The musical mood induction procedure was used to induce 3 negative moods:
sadness, fatigue and anxiety. Induction was validated using subjective and physiological
measures. One hundred twenty-seven participants listened to one of 18 film soundtrack
excerpts for 20 minutes. Physiological response (heart rate, respiration, skin conductance
level (SCL), and facial electromyography) was recorded throughout the induction and
postinduction phases. Subjective mood ratings (sadness, anxiety, tiredness, valence,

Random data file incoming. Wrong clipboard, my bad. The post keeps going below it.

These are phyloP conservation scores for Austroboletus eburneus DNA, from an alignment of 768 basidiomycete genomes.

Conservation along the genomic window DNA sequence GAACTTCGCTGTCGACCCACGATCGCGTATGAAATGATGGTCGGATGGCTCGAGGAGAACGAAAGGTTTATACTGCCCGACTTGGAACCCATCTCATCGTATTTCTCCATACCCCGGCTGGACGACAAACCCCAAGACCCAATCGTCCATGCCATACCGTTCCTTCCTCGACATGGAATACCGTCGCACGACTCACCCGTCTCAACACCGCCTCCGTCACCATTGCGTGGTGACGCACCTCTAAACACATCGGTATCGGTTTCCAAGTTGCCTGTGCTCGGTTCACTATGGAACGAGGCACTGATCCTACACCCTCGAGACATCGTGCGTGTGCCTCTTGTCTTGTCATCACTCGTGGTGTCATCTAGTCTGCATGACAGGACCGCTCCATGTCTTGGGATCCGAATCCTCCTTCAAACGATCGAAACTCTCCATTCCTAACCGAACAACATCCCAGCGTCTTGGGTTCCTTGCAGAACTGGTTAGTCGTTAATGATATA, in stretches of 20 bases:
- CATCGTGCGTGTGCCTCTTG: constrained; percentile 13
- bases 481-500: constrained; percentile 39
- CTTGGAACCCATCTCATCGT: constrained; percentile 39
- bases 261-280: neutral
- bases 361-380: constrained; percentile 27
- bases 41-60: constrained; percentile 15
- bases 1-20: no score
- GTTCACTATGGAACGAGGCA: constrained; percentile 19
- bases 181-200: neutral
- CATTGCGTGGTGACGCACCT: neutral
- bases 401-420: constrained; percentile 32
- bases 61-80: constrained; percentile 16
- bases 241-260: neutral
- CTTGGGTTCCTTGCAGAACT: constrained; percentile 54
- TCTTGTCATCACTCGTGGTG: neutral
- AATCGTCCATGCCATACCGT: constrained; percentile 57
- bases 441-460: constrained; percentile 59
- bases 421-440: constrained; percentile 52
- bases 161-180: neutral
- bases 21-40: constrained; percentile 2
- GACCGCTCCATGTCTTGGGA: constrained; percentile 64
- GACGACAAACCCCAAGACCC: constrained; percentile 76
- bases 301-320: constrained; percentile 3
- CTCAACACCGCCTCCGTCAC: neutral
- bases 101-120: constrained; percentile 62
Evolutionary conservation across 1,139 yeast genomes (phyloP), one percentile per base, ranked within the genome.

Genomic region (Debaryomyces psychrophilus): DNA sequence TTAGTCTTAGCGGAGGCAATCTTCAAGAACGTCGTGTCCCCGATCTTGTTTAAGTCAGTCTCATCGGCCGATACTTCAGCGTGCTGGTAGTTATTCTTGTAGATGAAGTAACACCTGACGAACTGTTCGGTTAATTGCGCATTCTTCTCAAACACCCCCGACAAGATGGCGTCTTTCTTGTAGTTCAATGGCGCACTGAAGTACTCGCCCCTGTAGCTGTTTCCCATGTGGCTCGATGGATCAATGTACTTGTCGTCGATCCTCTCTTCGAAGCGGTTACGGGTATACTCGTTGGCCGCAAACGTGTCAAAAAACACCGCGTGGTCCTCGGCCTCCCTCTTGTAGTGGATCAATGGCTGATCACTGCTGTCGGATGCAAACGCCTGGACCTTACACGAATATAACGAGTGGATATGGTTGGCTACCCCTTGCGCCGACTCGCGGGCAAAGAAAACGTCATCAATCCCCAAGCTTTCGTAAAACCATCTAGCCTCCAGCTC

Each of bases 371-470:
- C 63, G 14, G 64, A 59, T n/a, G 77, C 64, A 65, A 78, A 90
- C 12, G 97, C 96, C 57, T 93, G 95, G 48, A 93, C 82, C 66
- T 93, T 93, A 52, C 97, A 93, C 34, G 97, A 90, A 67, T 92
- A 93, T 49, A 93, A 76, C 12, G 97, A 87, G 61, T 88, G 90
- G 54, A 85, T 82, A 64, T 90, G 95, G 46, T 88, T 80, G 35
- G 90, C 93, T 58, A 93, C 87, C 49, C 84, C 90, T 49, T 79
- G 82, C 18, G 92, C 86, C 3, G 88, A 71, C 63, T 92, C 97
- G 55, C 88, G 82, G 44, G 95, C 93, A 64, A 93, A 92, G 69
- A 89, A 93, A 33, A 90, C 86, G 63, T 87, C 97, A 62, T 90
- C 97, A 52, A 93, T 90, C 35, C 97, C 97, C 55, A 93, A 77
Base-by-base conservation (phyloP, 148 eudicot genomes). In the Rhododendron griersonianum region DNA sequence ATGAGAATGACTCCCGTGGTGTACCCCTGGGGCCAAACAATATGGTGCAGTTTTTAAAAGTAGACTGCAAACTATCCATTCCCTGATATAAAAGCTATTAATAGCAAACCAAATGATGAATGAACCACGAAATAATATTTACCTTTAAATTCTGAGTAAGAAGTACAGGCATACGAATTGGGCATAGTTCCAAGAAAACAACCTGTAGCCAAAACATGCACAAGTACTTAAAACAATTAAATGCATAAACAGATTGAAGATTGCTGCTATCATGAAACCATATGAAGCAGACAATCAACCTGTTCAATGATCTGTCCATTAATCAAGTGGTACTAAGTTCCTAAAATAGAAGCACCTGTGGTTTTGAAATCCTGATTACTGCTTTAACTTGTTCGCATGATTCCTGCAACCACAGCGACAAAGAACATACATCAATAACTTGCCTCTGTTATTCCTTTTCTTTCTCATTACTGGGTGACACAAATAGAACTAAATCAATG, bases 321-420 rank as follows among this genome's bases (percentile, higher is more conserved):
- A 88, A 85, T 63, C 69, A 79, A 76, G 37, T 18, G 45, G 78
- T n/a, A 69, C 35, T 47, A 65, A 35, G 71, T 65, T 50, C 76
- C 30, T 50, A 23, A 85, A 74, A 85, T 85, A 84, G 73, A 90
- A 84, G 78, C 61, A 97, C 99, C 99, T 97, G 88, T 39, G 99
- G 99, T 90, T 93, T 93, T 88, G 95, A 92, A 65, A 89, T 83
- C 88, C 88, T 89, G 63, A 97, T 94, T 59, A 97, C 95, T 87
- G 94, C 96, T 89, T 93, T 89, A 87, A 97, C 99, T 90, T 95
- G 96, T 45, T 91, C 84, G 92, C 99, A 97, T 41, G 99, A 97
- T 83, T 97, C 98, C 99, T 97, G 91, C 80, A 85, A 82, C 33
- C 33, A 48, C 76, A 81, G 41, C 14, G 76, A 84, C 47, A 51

arousal) were provided before induction and throughout the postinduction phase.
Repeated measures ANOVAs showed increase in valence and decrease in arousal in all
conditions after induction, which persisted in the postinduction phase, and an increase in
tiredness immediately after induction. Reduction in SCL was strongest in the fatigue
condition. However, difference between groups was only evident when comparing
fatigue and sadness conditions between 3-10 minutes. Lack of between-group differences
and mixed physiological findings suggest that specificity is difficult to achieve through
musical mood induction.